Asked how she views the current social unrest in the United States, wine writer and educator Julia Coney says she sees opportunity. "I come from the belief that we are blessed to be a blessing. My work is through wine; my work is through my voice. My work is to bring new people into this industry," said Coney. "The glass will always be half full." And with Coney, you can bet that glass is half full with something bubbly, her favorite kind of wine. In the latest installment of Straight Talk with Wine Spectator, executive editor Thomas Matthews spoke with Coney about her journey into wine and what led her to create Black Wine Professionals, an online resource for the wine and food industries.
Born and raised in Houston, Coney did not grow up with wine at the dinner table. But when she studied abroad in France, wine was her beverage of choice. "In France, drinking wine was cheaper than drinking soda," said Coney. Her real wine "aha" moment came later, when she was working for someone in Texas in the late 1990s who had a collection of California wines. He introduced her to Caymus and Clos du Val when he paired the wines with Texas barbecue. That experience motivated her to not only continue trying new wines but to also travel to wine regions for vacations.
In 2005, she moved to Washington, D.C., and launched a beauty blog. But it wasn't until 2015 that a family member encouraged her to shift gears. "I wanted to move into food and wine, but I realized I didn't want to be a food writer," said Coney. "And my mother, who was living at the time, said, 'You should be writing about wine because there's a lot of wine in this house.' And I said, 'OK!'"
Coney gained national attention in 2018 when she published an open letter advocating for greater inclusion and diversity in the wine industry. Since then she has taken on two roles: journalist and advocate. Recently, she took her efforts to the next level, launching the online resource Black Wine Professionals two months ago.
"I was noticing that I was one of the few Black wine professionals on media trips," said Coney. "And what I noticed is a lot of the people I followed and looked at as a part of my community didn't have access to those trips. They never got invited. But I didn't think I would start Black Wine Professionals. It took what I call the 'New Civil Rights Movement' with the George Floyd murder and Breonna Taylor to make me think that I need to create a place where people can find these professionals. Because if I didn't create it, no one would."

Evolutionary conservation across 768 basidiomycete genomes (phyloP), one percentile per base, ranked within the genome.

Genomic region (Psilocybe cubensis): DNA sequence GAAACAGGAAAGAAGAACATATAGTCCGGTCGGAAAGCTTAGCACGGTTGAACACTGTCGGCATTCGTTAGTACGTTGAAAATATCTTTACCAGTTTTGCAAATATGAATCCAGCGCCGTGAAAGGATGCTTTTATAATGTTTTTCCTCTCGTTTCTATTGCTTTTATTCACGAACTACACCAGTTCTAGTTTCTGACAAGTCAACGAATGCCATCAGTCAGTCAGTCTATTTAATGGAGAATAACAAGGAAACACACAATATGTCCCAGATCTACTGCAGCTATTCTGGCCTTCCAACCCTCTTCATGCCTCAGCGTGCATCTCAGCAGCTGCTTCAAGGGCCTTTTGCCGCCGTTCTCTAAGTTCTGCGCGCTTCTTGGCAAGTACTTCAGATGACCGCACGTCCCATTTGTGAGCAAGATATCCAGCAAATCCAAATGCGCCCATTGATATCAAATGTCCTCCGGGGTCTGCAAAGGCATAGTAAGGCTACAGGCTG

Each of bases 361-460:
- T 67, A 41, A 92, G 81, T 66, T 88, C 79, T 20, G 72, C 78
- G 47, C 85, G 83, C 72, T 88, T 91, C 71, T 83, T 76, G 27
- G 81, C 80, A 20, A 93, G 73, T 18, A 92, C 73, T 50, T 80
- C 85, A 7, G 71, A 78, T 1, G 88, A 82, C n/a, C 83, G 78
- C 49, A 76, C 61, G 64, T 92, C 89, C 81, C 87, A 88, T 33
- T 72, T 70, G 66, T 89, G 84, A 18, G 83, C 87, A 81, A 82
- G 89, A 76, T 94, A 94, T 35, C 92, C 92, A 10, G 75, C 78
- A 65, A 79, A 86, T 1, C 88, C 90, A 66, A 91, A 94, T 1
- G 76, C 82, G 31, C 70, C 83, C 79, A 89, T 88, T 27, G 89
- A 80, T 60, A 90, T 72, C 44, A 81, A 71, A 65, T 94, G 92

Currently, the Black professionals listed on the website include buyers, educators, bloggers, journalists and sommeliers. Coney noted that there are now over 370 applications waiting for her and her team at Black Wine Professionals to sift through and add to the website. "I want to bring access to these people so that when the world opens up and there's another trip, people can't say 'Well, I don't know any Black wine professionals.' Here's a list."
Highlighting more Black wine speakers is especially important to Coney. "There are a lot of wine panels that happen. We need more Black people on these panels that work in wine."
While Coney considers herself a journalist "at her core," she feels motivated to continue building Black Wine Professionals and being part of the greater change. "With this unrest, we also have to remember the people that came before us. I think the death of John Lewis ignited something else in me to know that what I am going through and what he went through. He did it for me, so I'm doing it for someone else."
Watch the full episode with Coney on Wine Spectator's IGTV channel, and tune in to catch Straight Talk with Wine Spectator, Tuesdays and Thursdays at 7 p.m. ET. Tonight, Matthews will chat with sommelier, vintner and author André Mack, part of a month of highlighting Black voices in the wine industry.
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